I felt relieved to be able to make a mental conclusion on this minor point and move my mind on to other things. But it keeps nagging away at the back of my mind. What if there is another possibility, and the mistake is to assume that the word dodekatemoria, which we know has a very broad application, has to mean the same thing for Valens in both instances? In book 9, he is making a purely symbolic reference to the signs of the micro-zodiac to establish gender in the same way that later astrologers consider the Moon’s placement by term or sign in the actual zodiac. In book one he is doing something very different: trying to establish a relationship with a point that has some kind of astronomical significance in determining the rising sign – why would the symbolism-rich micro-zodiac be expected to do that? Valens, using Babylonian astronomical principles, knew things about the mathematical basis of this relationship that we don’t understand. The Sun is used as the starting point because (as he tells us in book IX.8 ) “the sun’s position always indicates the length of day and night, depending on which sign it is in”.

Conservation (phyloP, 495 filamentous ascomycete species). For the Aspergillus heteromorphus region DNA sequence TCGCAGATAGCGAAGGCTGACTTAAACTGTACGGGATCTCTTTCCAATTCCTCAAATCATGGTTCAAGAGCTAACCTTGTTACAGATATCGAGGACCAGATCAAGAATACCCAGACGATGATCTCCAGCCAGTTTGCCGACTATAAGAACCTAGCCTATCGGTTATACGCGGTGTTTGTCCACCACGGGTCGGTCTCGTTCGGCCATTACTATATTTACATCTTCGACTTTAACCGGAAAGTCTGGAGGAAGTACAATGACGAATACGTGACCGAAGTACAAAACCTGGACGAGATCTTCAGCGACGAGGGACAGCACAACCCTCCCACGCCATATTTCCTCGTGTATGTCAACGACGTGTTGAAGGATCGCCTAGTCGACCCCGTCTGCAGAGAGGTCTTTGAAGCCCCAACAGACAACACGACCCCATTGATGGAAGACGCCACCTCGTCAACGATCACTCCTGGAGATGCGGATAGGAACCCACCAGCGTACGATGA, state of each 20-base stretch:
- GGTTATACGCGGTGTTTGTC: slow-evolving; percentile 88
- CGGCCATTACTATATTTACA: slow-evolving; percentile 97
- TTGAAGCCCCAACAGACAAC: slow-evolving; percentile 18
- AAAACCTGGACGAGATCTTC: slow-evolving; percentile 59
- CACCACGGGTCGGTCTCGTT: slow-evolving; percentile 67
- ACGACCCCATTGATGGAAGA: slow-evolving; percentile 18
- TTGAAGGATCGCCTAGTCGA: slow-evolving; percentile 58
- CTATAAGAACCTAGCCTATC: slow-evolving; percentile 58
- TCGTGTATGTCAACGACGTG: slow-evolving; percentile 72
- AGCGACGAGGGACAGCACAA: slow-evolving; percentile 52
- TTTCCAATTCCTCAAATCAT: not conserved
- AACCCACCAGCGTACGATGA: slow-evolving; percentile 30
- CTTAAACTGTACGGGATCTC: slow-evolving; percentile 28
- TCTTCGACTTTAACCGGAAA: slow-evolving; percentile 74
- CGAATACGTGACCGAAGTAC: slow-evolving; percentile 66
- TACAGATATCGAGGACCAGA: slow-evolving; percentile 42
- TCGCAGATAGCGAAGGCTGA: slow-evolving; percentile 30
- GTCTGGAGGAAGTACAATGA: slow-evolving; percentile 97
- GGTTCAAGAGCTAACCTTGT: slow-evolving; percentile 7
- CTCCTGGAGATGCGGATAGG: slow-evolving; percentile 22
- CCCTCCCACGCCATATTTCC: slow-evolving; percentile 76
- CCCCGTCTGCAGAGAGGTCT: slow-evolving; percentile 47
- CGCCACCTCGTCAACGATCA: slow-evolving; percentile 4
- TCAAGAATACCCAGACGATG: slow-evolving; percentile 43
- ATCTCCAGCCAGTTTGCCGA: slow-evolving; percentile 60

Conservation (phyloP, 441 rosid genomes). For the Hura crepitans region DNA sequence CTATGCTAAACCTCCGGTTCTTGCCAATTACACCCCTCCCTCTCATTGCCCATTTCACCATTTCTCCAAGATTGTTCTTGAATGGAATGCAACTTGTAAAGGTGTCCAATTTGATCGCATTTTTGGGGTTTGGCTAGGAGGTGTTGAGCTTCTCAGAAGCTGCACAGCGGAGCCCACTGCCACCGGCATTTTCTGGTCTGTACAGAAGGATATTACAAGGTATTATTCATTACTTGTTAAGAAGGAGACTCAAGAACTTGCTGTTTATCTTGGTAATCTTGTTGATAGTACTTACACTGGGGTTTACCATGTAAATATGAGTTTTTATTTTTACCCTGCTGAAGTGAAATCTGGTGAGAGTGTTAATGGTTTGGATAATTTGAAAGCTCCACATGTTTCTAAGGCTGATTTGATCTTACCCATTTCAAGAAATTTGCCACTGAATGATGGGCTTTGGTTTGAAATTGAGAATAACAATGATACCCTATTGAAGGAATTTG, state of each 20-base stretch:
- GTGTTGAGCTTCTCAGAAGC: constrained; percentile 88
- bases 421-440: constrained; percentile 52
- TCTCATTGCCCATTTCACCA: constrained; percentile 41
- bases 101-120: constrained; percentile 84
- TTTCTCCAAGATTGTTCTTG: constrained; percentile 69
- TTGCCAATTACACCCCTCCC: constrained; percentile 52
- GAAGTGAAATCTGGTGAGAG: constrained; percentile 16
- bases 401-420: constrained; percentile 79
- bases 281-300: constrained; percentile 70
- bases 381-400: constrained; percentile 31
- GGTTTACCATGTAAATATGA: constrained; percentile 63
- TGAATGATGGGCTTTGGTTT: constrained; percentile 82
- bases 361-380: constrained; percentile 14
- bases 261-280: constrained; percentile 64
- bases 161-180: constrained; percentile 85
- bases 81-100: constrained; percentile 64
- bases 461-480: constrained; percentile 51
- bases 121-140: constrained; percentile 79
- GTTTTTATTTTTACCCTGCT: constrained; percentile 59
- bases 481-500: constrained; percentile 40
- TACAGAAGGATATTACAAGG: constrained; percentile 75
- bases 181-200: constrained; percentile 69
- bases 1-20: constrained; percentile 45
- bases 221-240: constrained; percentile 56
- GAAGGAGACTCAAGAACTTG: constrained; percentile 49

Rochberg also talks about how the dodekatemoria were used to establish the rising signs of the climes by the Babylonians (p.159), and she assumes this to be the use of the 2½° divisions of the ecliptic because the text says “the first portion of Scorpius, Scorpius of Scorpius”. But this is exactly how the text she has earlier described (which multiplies by 12 and adds to the position of the planet) makes reference, and Rochberg does not seem to realise that there is a difference between this, which shows a “travelled distance”, and the 2½° divisions of the micro-zodiac she describes on p.157.